Monthly Bird Book Giveaway – June!

You thought I forgot, didn’t you?? Well I didn’t believe it or not. It has been a busy last month for me, but I’m home now, getting caught up on gardening, house work, family & job, so here we go.

This month I’m offering a book by a really famous guy. Bill Thompson III of Bird Watcher’s Digest, Rain Crows etc. fame. His biggest claim to fame though, is his creative, witty and awesome spouse, Julie Zickefoose. They have great kids and a dog too.

I probably could have used this on my Loveland Birding Walk last month. If you were there, you know what I mean. I may be forever cured of calling out bird names.
I might tell you why someday – if you don’t know, or weren’t there.

Anyway.Identify Yourself – The 50 Most Common Birding Identification Challenges by Bill Thompson III.

I really wanted to keep this book you know, but I didn’t think it would be fair to write the question, answer the question, post my comment and win the book. You guys might think I rigged it or something.

So here goes:

Do you share your bird watching hobby or profession with others? Why? How?

Comments must be posted here on this blog, by Sunday, June 26, at 6:00 PM Mountain time. If you must sign in as anonymous – I need your name or a way to contact you.

Winner will be chosen by a random thing picker.

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11 Responses to Monthly Bird Book Giveaway – June!

  1. I share my hobby and passion for birds with my family to introduce them to nature and the wonderful things nature has to offer us. I have achieved this in the past by setting up bird feeders and telling them about what I see in the yard day in and day out. Most recently, I have been taking my little brother out for bird walks in the mornings and try and mold him into becoming a naturalist. I do this mostly because I was never taught anything about nature growing up and do not want the same thing to happen to my little brother.

  2. Anonymous says:

    I am always talking about it at work. I wish someone would say “can I go with you?” but it is hard to convince people that bird watching is awesome. Many coworkers say “I saw a such and such bird and thought of you” so at least I have them noticing birds.
    Sharon Kay

  3. My son and I love to watch birds. We have bird feeders on our patio.
    Ann
    cozyintexas@yahoo.com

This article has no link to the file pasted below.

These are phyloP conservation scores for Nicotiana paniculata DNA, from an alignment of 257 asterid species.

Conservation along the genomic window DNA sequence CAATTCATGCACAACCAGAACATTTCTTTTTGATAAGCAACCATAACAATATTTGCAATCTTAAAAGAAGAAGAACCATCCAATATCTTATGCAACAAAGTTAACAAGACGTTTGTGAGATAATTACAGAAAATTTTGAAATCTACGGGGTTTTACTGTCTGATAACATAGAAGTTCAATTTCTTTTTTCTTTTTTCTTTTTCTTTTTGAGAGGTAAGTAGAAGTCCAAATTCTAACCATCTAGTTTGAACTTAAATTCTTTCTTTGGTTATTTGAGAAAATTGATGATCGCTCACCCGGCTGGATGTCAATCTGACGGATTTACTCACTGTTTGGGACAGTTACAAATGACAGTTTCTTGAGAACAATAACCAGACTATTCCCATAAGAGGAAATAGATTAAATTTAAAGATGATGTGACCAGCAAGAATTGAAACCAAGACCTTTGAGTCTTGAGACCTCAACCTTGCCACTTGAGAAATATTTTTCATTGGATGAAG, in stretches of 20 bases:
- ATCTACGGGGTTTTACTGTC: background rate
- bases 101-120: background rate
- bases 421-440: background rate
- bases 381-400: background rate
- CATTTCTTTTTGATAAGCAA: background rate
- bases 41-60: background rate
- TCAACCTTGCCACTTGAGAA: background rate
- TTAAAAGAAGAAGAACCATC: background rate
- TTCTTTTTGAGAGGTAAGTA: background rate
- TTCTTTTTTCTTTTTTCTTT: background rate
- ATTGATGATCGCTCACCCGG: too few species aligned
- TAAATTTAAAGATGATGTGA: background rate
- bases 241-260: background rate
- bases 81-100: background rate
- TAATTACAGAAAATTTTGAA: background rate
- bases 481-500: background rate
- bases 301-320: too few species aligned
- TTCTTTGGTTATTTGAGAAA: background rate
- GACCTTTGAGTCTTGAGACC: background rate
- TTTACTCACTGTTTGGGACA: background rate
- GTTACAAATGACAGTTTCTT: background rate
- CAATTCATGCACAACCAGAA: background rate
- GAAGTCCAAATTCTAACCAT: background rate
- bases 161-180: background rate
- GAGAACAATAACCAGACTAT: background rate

4. Carol N Wong says:

    Yes, I do share it with a good friend. We have never met in person. I met her through a support group. She lives in the U.K. and sends me pictures of the birds there and I send her all sorts of articles and pictures of our birds,
    here in the U.S.

  5. Deb Evers says:

    Sure, I’ve shared birding with others! When you’re passionate about something, it just comes out! My husband and I have gifted several friends and relatives with good bird guides. And we’ve become (whether deservedly, or not) the “go-to” guys when anyone spots a bird, nest, egg, etc. that they can’t I.D. It is always fun to put a name to their description or snapshot!

  6. Chip says:

    I share it with my kids. My son seems to really enjoy it.
    chipdip2010(at)hotmail(dot)com

  7. Anonymous says:

    I share birding and the love of outdoors with my 4 grandkids ages 16 – 12 – 9 – 7. We’ve been doing it since they were very little. They love it and can’t wait to spend time with me – I hope they never get too old to want to share this with me. Lbroeren@juno.com

  8. Anonymous says:

    I share my birding enthusiasm with my friends and by giving nature walks.
    Why? -Because the Brockners of Evergreen, CO gave their bird passion freely.
    -Because when someone tells me of a bird that’s new to them, I feel their wonderment and see the bird for the first time too.
    emailaccount77@msn.com

  9. Karl Stecher says:

    Having birded for 60 years, many experiences…I frequently speak with top”listers”/birders throughout the US..Benton Basham (#1) in TN and TX, Bill Rydell in CA, Mike Austin in TX. Spent Sept 09 with longtime friend John Terborgh at the Duke Univ neotropical center in Peru (Manu). Best is introducing my 3 daughters to birding (over 27 years), much as we read about from Ted Floyd and kids. So my 15 yr old has a skewed list of 350+, with all three phalaropes, 3 jaegers, common crane, Sinaloa wren, black headed and slaty-backed gulls, white throated robin, long-billed murrelet . The 26 yr old (blue mockingbird, gray silky-flyc, crescent-chested warbler) was in Greeley looking for the yel-cr night heron today (Sat). The older girls often call with sightings or ID questions.

  10. Anonymous says:

    I’ve been birding for years now, first as a wildlife biology undergrad and now just for my own pleasure. It’s hard convincing my friends to join me when they’d rather be bagging the next peak or putting up a new climbing route, but they’ll occasionally go with me.
    cantheuse@yahoo.com

  11. rickn says:

    With several feeders in our yard my teenage son and I enjoy watching the birds throughout the seasons. During the winter months we get to know individual birds by their unique behavior or coloration. During migration we enjoy the rich variety and challenge ourselves to notice birds that are new or infrequent visitors. While hiking the numerous trails in our area we see birds that we don’t see at home. It is fun to point these out to other hikers, and often learn from the the identity.

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